#TPQ5: MATTHEW WALSH

MAX RIVTO – THE FINAL VOICE MAILS (MILKWEED EDITIONS 2018)

I picked this book up at Type Books in Toronto, I think Ali Blythe might have mentioned Max Rivto to me. I have never seen so emotional after reading a book of poems, for me it is a true stand out that grapples with the hard interiors of life through such an original, authentic lens.

SOUVANKHAM THAMMAVONGSA – CLUSTER (McLELLAND & STEWART 2019)

I found this book in this little town on the way back from Ottawa, and I remembered it because Kayla Czaga recommended it. What Thammavongsa is able to with a handful of words, what she is able to do in just a single line of poetry is jaw-dropping. I dog-eared the poem “Christmas”, and the following poem, “Twins” resonated with me as well.

STEVIE HOWELL – I LEFT NOTHING INSIDE ON PURPOSE (McLELLAND & STEWART 2018)

I loved the line in this book “a black lab bolts like he broke/through a fence to the real field”—I just feel there is a lot going on there visually, and you can say that about many poems in the book. I loved “Did….a malachite write this” for its originality, but what really got me were the sound associations and Howell’s ability and skill with rhymes.

GARRY THOMAS MORSE – SAFETY SAND (TALON BOOKS 2017)

There are so many levels and surprises in this book that I could not wait to finish it. I loved the form and how some of the poems trickled down the page like spring water. Everything read as refreshing, insightful and ingenious, and what happens to some of Morse’s Transmutations of Baudelaire made my brain a lightbulb.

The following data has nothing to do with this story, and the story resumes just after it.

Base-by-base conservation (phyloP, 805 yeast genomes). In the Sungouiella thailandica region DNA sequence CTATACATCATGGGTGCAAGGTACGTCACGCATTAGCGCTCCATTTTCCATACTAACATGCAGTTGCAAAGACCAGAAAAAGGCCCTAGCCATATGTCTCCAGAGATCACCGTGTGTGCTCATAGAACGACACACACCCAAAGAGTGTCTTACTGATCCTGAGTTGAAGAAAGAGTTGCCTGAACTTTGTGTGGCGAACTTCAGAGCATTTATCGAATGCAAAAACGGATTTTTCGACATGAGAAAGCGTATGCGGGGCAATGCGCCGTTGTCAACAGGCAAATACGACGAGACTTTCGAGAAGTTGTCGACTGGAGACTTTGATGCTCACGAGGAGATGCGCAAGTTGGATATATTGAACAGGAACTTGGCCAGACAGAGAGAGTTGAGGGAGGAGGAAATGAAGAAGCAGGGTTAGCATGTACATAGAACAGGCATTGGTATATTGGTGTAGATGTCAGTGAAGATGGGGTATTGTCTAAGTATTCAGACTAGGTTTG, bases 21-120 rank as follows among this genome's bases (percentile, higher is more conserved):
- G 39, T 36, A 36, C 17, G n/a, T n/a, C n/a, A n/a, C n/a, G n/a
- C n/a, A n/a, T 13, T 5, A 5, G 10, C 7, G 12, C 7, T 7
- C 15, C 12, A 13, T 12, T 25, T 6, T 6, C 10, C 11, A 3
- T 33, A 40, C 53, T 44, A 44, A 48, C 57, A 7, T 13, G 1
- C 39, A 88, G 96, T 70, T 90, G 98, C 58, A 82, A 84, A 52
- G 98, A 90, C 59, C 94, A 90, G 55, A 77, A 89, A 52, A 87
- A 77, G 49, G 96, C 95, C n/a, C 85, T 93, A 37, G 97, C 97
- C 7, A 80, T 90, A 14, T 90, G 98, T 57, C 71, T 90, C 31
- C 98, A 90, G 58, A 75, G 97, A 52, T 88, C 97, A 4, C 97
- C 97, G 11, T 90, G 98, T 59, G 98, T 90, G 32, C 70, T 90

DOYALI ISLAM – HEFT (McLELLAND & STEWART 2019)

Before I picked by Doyali’s book I read with her at this poetry reading and I could not take my eyes off the way she performs a poem, such a powerful presence. The form of the poems are of course totally unique. The poem, “The Ant” when you read it feels like you are watching it, if that makes any sense at all. Clear and concise, and full of magical paths for you to walk down.


Matthew Walsh released their debut poetry collection under the whimsical title These are not the potatoes of my youth in 2019. The book offers a confessional chronicle of Walsh’s upbringing in rural Nova Scotia and then meanders across the country as the poet explores their queer identity with humour, surprise and frankness. Walsh has previously contributed poetry to publications like The Malahat Review and Arc. They are now based in Toronto.

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